Monique had to change businesses. She started selling rice and soaps at the market, but was severely impacted when the Congolese Franc lost its value in 1981. She lost all of her capital and went to take care of her family until 2003.
Monique launched another business in 2003. She started selling beverages, cakes and waffles until 2007 when she joined one of Hope’s groups called “Loboko” meaning “Hand” in English. Through her sales, Monique makes about US$ 70 per week. Monique plans to use her loan from Hope to diversify her business and sell salted and smoked fish and mushrooms. In order to increase her income, Monique has various points of sale within her community. She dreams one day of putting up a large business building that she can rent out for additional income.
Monique is 64 years old, married, and a mother of twelve children between the ages of 22 and 46; two of her children are sick and stay with her. The rest of her children are independent. In spite of her age, Monique likes selling because it gives her the opportunity to make contact with many different people, and once they become permanent customers, she is able to offer them quality products at a better price and they keep coming back.
About HOPE DRCHOPE International has been providing small business loans and savings services to thousands of entrepreneurs in DRC since 2004. HOPE DRC targets small business owners who can use loans to increase their inventories or invest in assets that have the potential to increase their incomes. Funds from Kiva lenders play a major role in expanding access to affordable, flexible capital for micro-entrepreneurs, 80% of whom are women.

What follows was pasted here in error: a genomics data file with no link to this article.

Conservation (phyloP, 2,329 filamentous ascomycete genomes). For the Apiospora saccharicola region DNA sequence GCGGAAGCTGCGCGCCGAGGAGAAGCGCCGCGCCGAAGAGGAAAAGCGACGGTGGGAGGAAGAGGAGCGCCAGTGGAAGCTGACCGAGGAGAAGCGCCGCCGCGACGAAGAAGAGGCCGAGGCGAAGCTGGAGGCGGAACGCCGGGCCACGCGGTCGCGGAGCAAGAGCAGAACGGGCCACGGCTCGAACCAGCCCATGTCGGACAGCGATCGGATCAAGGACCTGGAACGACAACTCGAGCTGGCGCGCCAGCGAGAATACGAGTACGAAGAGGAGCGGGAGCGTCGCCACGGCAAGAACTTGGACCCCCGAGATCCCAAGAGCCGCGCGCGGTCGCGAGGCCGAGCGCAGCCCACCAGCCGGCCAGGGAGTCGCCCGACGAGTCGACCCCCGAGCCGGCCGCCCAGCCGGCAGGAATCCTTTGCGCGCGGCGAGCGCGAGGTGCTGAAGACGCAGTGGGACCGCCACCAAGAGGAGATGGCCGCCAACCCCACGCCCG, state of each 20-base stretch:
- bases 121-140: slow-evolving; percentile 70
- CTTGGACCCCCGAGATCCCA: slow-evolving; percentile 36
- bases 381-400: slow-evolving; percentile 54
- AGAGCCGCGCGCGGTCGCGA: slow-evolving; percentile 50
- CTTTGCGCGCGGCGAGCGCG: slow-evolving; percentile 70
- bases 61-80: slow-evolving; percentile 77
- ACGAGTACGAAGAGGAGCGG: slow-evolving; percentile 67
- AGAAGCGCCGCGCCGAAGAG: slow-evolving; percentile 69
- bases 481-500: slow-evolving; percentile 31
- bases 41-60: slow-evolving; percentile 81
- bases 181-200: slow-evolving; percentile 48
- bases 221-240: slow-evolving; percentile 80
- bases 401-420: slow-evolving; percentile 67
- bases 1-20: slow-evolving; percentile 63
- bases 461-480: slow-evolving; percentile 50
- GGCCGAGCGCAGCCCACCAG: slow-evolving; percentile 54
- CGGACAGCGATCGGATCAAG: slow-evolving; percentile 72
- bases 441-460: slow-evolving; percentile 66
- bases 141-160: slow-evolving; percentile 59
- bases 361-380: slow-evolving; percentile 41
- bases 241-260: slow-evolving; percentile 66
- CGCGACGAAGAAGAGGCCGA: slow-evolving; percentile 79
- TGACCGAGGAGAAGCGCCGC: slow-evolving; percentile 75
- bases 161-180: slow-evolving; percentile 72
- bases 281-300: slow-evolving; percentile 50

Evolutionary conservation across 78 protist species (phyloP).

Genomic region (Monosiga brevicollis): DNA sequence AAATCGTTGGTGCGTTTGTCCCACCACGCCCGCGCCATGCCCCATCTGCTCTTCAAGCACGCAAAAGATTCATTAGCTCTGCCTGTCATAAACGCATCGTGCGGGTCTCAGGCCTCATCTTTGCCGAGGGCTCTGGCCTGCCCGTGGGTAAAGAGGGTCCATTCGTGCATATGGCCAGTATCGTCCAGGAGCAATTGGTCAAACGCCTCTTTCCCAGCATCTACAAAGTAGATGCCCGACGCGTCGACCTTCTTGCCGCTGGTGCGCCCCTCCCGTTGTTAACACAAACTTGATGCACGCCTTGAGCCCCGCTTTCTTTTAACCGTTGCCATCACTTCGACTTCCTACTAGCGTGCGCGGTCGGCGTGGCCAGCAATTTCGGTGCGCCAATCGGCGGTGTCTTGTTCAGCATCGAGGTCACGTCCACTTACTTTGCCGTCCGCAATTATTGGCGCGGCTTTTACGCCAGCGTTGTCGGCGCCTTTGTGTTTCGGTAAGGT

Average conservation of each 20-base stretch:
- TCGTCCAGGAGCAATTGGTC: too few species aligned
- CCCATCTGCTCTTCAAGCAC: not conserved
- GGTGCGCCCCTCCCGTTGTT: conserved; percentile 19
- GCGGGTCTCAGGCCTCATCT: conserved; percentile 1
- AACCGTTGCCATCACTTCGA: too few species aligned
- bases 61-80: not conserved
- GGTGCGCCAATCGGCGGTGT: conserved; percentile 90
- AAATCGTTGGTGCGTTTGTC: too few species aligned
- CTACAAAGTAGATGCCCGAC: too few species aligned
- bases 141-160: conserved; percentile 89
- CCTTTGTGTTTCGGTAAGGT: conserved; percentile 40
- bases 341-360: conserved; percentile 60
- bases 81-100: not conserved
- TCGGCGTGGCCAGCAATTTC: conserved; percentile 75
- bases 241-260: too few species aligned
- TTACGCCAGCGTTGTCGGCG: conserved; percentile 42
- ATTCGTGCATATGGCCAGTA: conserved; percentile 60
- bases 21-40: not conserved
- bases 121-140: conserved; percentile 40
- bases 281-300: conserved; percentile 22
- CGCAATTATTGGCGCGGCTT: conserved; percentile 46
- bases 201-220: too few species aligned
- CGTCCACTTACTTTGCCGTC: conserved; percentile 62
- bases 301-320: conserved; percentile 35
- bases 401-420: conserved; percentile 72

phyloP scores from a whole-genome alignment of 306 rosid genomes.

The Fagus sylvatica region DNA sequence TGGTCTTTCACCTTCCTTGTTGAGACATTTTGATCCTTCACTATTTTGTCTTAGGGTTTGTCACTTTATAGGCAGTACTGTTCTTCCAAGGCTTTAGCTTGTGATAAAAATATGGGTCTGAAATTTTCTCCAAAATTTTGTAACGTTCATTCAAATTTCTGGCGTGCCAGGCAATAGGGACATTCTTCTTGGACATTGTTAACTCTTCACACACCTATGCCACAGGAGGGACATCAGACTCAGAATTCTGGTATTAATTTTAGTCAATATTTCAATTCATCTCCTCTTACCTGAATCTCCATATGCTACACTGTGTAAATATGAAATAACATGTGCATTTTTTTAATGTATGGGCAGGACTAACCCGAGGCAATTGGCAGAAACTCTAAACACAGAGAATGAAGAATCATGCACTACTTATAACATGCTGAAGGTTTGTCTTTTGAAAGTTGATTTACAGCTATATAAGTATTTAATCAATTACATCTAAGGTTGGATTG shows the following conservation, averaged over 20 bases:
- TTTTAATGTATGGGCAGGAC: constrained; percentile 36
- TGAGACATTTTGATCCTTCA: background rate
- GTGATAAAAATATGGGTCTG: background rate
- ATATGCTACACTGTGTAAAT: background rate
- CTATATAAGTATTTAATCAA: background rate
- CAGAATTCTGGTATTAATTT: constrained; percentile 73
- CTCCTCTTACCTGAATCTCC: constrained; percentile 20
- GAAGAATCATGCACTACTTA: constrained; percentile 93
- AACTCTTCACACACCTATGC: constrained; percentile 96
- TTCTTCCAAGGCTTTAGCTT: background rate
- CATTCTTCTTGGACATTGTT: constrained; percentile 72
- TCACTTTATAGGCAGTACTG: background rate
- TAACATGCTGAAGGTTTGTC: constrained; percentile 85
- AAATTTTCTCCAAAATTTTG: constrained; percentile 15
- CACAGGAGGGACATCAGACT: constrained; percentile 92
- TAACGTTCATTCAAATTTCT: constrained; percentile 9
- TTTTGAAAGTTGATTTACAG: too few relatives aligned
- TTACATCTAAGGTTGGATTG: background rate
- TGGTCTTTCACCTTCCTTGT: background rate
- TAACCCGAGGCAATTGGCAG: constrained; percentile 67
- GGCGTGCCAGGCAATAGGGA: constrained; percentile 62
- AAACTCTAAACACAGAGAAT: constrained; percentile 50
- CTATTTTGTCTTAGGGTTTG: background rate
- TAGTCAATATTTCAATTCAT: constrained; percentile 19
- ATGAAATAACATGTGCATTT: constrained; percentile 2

This is a Group Loan
In a group loan, each member of the group receives an individual loan but is part of a larger group of individuals. The group is there to provide support to the members and to provide a system of peer pressure, but groups may or may not be formally bound by a group guarantee. In cases where there is a group guarantee, members of the group are responsible for paying back the loans of their fellow group members in the case of delinquency or default.
Kiva's Field Partners typically feature one borrower from a group. The loan description, sector, and other attributes for a group loan profile are determined by the featured borrower's loan. The other members of the group are not required to use their loans for the same purpose.
About Congo (Dem. Rep.)
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Success!! The loan was 100% repaid